10 April 1955 – 2 January 2020
The new year has started badly. Fabrizio Fabbrizzi, one of the most respected and beloved stalwarts of the plasma products landscape, passed on 2 January 2020 after a brief struggle with a serious illness. Fabrizio was born in Barga, Tuscany on 10 April 1955 and graduated in medicine and surgery at the University of Pisa in 1981.
He specialised in cardiac and vascular surgery at the University of Bologna between 1982 and 1987, and acquired an additional specialisation in Sports Medicine from the University of Pisa between 1988 and 1991. During these courses of study, he joined the Farma Biagini company, the precursor to Kedrion, in November 1985 and stayed in that organisation for the remainder of his life, occupying a diverse number of roles in the medical affairs area, besides also serving as the company’s doctor and occupational health officer. In addition, Fabrizio, who was very much an internationalist, occupied, over the years, positions in the PPTA’s Immunoglobulin Task Force, the Pathogen Safety Steering Committee and, above all, the Albumin Task Force which he chaired from 2013 until his passing.
I met Fabrizio many years ago, when I was still an Australian government official and we were fellow speakers at the PPTA’s International Plasma Protein Congress (IPPC). On the mantlepiece of his house in Fornaci di Barga, Fabrizio had a photo of myself, Hartwig Gajek and himself at one of these meetings. I have this photo as well somewhere. We look young and energetic. Time passes, and I can honestly say that, whatever the state of Hartwig or myself, Fabrizio’s energy never flagged. He was a “true believer” in the crucial role of plasma products, and, in his long career, was engaged in many issues. But I can safely attest that his lasting passion was in albumin, in which he made many contributions, as Chair of the Albumin Task Force, the organisation of symposia including sessions at the International Symposium on Intensive Care and Emergency Medicine (ISICEM) and the support of studies on the clinical use of albumin. Many important clinical trials, including the ALBIOS trial on the use of albumin in sepsis and its role in liver cirrhosis examined in the ANSWER study, were assisted by his enthusiastic contribution and him levering his wide network of key clinical investigators. I can recollect how he and I and Professor Mauro Bernardi, chief investigator of the ANSWER study, celebrated the publication of the trial, which demonstrated an unequivocal benefit when using albumin, over an excellent dinner in 2018. This was only one of many excellent dinners with Fabrizio, who, besides being a skilled cook himself, could always be relied on to source a good restaurant wherever we were.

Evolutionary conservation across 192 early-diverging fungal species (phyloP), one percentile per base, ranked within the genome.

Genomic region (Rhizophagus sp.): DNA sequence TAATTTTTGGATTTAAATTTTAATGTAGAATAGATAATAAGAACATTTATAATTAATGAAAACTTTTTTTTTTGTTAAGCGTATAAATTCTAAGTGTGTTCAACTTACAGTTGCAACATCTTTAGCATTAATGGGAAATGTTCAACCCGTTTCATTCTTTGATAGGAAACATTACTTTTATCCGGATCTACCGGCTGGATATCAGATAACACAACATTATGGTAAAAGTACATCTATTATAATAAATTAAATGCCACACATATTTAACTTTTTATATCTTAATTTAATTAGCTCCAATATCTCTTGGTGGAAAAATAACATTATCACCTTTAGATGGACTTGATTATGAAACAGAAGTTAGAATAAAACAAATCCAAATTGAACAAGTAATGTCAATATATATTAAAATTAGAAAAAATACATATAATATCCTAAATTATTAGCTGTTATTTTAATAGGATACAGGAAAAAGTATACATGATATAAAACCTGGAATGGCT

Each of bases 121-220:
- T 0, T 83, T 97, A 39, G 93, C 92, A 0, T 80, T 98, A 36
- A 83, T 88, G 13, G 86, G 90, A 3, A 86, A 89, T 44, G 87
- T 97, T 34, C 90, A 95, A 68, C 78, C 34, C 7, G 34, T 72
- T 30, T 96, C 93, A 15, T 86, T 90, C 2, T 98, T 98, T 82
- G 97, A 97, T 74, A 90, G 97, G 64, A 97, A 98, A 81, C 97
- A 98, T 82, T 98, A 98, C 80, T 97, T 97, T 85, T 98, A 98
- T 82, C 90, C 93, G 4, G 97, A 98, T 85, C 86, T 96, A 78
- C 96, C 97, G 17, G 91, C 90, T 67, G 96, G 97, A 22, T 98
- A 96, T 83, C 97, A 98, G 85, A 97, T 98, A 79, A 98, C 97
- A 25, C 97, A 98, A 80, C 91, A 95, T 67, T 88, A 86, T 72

Which brings me from Fabrizio, the respected and recognised professional, to Fabrizio the man. Truly, Fabrizio was the epitome of goodness in a person. He was idiosyncratic to a degree, had a wide range of interests and was an avid traveller. But above all, Fabrizio was a kind and courteous man, who, once you became his friend, would move heaven and earth to help you in every way he could and in very need you could possibly have. This is what made Fabrizio so loved in our part of the world, his constant kindness and his efforts to use his medical skills to benefit people. I can attest to this freely as twice in this past year he helped me greatly when I was suffering from illness. He gave freely of his time and energy; in his frequent travels, on some of which I accompanied him, he was always meticulous in procuring gifts, even small ones, for people he felt deserved recognition. I would also note that when our mutual colleague Menso Bult died in 2014, Fabrizio journeyed from Italy to Holland for his funeral, an undertaking which was as generous as it was unemulated.
Our sector has lost a shining light. Kedrion has lost a loyal and hardworking soldier. And I have lost the dearest of friends, who I loved and admired very much. And since we shared a love of opera, let me farewell him in the words of La Traviata:
“Finché avrà il ciglio lacrime io piangero' per te
Vola a' beati spiriti; Iddio ti chiama a sé.”
Ciao, caro Fabrizio.
Written by Albert Farrugia